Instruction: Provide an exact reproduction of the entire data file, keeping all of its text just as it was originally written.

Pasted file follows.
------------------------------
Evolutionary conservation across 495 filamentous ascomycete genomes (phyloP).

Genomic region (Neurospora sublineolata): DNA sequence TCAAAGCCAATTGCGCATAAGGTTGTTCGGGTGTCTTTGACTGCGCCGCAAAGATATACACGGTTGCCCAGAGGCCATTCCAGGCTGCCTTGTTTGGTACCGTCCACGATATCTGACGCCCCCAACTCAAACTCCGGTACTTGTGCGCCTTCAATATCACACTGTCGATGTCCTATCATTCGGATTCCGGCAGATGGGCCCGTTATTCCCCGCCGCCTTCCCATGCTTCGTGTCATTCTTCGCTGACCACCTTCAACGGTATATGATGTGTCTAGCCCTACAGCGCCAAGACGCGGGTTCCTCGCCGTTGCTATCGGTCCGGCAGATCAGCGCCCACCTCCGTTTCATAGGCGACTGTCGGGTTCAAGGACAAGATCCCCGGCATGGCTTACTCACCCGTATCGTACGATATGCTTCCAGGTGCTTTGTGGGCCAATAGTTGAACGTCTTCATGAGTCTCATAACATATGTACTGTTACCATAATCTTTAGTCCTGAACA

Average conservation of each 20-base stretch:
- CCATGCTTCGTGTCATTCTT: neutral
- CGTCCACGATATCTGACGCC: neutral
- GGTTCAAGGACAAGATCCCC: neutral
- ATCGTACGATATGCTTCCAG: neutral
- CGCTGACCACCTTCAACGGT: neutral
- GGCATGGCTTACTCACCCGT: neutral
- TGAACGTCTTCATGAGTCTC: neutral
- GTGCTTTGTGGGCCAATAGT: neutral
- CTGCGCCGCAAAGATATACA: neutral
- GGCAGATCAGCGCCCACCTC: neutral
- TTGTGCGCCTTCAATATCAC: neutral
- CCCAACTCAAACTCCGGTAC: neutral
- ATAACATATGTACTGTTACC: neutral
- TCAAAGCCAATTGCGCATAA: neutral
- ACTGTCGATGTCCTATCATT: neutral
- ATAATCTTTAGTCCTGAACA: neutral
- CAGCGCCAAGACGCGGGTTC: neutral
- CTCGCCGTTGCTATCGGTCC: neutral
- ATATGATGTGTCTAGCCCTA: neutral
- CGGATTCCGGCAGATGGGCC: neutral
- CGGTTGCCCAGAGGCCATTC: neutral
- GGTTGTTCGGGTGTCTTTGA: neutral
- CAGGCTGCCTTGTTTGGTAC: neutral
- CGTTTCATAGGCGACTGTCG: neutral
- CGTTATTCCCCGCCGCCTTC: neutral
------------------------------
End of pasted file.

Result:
Evolutionary conservation across 495 filamentous ascomycete genomes (phyloP).

Genomic region (Neurospora sublineolata): DNA sequence TCAAAGCCAATTGCGCATAAGGTTGTTCGGGTGTCTTTGACTGCGCCGCAAAGATATACACGGTTGCCCAGAGGCCATTCCAGGCTGCCTTGTTTGGTACCGTCCACGATATCTGACGCCCCCAACTCAAACTCCGGTACTTGTGCGCCTTCAATATCACACTGTCGATGTCCTATCATTCGGATTCCGGCAGATGGGCCCGTTATTCCCCGCCGCCTTCCCATGCTTCGTGTCATTCTTCGCTGACCACCTTCAACGGTATATGATGTGTCTAGCCCTACAGCGCCAAGACGCGGGTTCCTCGCCGTTGCTATCGGTCCGGCAGATCAGCGCCCACCTCCGTTTCATAGGCGACTGTCGGGTTCAAGGACAAGATCCCCGGCATGGCTTACTCACCCGTATCGTACGATATGCTTCCAGGTGCTTTGTGGGCCAATAGTTGAACGTCTTCATGAGTCTCATAACATATGTACTGTTACCATAATCTTTAGTCCTGAACA

Average conservation of each 20-base stretch:
- CCATGCTTCGTGTCATTCTT: neutral
- CGTCCACGATATCTGACGCC: neutral
- GGTTCAAGGACAAGATCCCC: neutral
- ATCGTACGATATGCTTCCAG: neutral
- CGCTGACCACCTTCAACGGT: neutral
- GGCATGGCTTACTCACCCGT: neutral
- TGAACGTCTTCATGAGTCTC: neutral
- GTGCTTTGTGGGCCAATAGT: neutral
- CTGCGCCGCAAAGATATACA: neutral
- GGCAGATCAGCGCCCACCTC: neutral
- TTGTGCGCCTTCAATATCAC: neutral
- CCCAACTCAAACTCCGGTAC: neutral
- ATAACATATGTACTGTTACC: neutral
- TCAAAGCCAATTGCGCATAA: neutral
- ACTGTCGATGTCCTATCATT: neutral
- ATAATCTTTAGTCCTGAACA: neutral
- CAGCGCCAAGACGCGGGTTC: neutral
- CTCGCCGTTGCTATCGGTCC: neutral
- ATATGATGTGTCTAGCCCTA: neutral
- CGGATTCCGGCAGATGGGCC: neutral
- CGGTTGCCCAGAGGCCATTC: neutral
- GGTTGTTCGGGTGTCTTTGA: neutral
- CAGGCTGCCTTGTTTGGTAC: neutral
- CGTTTCATAGGCGACTGTCG: neutral
- CGTTATTCCCCGCCGCCTTC: neutral